Panda The tradition of the siesta in some countries and cultures has posed a question for a long time: is taking a siesta on a regular basis good for you?

Determining this type of thing is tough. It has long been known that people in these countries generally have lower rates of fatal heart disease than in siesta-less countries, but nobody ever knew if there was a cause and effect relationship. Maybe other factors such as diet were responsible for fewer heart attacks. A study conducted by epidemiologists at the University of Athens in 2007 attempted to find out. Using data from over 23,000 people and sophisticated statistical techniques, they found that siestas were correlated with lower rates in fatal heart attacks, especially in working men.

Meanwhile, a study conducted at Hadassah University Hospital in Israel in 2005 looked at a sample of 455 70-year olds and found that those who practiced siestas had a higher death rate.

An earlier (2003) Israeli study found that long siestas (over 2 hours) were correlated with increased mortality among men, but that shorter naps and siestas for women had no major correlation with mortality. And siestas appeared to be worse among men with chronic health problems.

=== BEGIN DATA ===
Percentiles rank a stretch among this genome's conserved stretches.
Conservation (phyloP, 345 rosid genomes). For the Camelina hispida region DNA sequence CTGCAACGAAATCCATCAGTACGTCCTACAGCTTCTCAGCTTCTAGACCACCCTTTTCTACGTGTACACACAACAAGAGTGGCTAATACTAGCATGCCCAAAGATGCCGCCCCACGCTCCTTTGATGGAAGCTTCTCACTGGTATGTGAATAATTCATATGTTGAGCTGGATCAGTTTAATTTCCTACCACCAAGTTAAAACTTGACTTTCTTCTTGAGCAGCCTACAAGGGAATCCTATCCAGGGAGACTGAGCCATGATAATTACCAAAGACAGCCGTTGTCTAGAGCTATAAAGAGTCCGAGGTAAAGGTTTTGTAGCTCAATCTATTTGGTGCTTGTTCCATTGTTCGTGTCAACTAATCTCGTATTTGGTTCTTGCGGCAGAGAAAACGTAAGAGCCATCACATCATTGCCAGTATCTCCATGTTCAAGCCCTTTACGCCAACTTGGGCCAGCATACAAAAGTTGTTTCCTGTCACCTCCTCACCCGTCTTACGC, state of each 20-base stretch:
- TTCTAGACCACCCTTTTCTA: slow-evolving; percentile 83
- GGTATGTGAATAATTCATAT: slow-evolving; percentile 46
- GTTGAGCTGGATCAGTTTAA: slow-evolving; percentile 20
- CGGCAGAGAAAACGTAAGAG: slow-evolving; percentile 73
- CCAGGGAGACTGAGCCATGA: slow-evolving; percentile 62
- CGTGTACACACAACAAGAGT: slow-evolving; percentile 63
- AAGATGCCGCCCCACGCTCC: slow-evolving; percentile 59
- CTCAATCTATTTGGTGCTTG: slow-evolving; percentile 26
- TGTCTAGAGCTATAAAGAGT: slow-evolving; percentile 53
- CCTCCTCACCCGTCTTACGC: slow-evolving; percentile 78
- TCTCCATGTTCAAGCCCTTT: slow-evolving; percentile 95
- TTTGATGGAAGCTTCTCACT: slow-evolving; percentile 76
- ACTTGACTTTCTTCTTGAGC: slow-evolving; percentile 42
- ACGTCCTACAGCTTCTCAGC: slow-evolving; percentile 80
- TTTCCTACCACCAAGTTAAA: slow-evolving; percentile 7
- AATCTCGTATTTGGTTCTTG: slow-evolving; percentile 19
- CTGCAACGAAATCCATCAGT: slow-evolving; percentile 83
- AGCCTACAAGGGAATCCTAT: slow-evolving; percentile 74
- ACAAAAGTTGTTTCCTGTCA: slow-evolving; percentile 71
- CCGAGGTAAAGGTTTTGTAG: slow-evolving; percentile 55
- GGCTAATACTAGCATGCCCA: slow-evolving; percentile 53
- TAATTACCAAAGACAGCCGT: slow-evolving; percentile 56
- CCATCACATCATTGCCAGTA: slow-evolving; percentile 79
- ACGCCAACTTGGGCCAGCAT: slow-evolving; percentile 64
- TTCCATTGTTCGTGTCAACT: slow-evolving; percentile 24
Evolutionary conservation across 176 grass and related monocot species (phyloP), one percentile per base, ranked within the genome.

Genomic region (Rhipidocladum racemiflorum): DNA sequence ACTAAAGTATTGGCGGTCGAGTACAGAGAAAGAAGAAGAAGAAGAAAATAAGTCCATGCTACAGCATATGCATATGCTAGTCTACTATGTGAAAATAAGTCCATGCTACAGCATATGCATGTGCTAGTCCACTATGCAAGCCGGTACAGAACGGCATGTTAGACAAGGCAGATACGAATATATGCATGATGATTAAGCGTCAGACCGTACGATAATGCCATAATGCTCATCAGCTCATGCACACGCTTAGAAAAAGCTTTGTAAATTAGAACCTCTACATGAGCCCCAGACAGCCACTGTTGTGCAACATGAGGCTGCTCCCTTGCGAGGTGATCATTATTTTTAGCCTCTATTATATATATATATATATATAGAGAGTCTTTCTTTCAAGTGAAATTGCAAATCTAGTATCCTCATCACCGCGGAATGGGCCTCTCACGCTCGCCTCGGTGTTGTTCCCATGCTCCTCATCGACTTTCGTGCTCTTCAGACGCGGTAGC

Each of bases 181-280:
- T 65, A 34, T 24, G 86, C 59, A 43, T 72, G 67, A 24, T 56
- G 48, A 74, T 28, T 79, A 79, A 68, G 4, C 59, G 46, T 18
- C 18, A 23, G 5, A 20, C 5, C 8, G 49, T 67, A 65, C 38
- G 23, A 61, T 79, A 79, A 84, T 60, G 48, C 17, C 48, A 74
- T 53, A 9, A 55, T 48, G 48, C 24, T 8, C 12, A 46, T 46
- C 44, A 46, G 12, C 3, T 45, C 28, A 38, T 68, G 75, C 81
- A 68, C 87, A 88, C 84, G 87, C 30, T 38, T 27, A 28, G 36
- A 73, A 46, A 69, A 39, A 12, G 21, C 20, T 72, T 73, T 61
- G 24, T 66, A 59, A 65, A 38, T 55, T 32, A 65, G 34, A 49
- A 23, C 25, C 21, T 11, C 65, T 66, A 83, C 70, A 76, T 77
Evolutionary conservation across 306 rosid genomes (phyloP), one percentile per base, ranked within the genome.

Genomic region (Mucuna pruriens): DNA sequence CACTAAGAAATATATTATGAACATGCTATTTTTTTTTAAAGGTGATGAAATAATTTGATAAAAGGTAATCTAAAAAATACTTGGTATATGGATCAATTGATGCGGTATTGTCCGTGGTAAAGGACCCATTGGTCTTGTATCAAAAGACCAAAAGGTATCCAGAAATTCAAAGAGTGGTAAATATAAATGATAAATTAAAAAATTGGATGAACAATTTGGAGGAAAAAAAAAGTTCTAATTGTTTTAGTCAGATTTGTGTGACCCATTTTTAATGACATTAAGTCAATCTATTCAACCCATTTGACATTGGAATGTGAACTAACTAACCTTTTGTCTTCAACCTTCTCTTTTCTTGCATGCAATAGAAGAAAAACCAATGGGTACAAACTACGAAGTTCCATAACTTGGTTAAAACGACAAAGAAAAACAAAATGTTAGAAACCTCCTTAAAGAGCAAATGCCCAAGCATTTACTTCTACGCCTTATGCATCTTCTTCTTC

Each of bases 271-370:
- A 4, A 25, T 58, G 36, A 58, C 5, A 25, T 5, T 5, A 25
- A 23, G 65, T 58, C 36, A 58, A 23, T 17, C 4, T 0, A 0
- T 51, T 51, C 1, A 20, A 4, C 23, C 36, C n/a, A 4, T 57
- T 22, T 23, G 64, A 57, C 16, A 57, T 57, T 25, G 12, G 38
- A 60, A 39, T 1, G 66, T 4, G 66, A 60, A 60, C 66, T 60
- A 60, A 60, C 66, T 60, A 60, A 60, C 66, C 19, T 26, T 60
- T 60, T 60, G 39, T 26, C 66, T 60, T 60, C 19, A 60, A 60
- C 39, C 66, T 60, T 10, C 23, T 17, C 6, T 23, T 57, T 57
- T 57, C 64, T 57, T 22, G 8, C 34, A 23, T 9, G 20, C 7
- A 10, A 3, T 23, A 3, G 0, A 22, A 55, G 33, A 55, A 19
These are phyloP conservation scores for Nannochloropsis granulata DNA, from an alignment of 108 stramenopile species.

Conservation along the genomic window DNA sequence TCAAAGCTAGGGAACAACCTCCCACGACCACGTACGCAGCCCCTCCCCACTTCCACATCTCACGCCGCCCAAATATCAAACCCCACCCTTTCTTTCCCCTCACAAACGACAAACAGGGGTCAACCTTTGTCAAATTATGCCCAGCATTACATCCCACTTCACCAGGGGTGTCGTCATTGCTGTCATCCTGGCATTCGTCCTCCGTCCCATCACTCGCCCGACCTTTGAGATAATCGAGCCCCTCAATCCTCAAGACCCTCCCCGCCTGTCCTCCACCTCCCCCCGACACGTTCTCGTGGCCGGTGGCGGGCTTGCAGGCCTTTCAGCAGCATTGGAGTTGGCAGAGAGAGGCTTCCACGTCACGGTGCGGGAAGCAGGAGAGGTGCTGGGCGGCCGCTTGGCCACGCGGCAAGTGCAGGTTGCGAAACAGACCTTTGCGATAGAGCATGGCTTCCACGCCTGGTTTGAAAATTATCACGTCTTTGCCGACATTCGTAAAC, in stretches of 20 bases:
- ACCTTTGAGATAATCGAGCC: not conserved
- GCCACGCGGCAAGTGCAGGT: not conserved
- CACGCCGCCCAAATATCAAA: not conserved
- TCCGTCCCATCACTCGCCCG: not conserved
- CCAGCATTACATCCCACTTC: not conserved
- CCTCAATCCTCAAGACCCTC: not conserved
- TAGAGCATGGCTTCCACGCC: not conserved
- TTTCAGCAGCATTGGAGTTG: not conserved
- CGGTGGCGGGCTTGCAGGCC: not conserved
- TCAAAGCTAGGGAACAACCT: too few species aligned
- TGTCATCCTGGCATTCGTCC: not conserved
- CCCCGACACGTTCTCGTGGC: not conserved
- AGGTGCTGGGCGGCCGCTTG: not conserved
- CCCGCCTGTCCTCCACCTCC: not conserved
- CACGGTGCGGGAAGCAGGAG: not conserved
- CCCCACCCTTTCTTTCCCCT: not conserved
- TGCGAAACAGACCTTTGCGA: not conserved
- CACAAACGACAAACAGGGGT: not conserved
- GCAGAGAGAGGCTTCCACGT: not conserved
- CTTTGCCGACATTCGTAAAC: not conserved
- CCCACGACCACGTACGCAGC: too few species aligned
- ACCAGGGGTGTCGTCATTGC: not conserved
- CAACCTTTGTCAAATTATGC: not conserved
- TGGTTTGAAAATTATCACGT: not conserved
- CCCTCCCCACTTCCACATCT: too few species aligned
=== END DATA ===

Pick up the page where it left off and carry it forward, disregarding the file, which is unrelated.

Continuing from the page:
A 2000 study by Harvard Medical School researchers of people in Costa Rica found that daily sieastas in fact increased the effect of heart attacks.

So the evidence is conflicting. Researchers tend to agree that resting in the afternoon without sleeping does not pose any health risk and is often very beneficial.

"The beginning of health is sleep." - Irish Proverb

According to The Economist, the Spanish government recently launched a campaign to eliminate the tradition of siestas. Spaniards reportedly sleep an average of 40 minutes less per night than other Europeans and have the highest rate of workplace accidents in the European Union..


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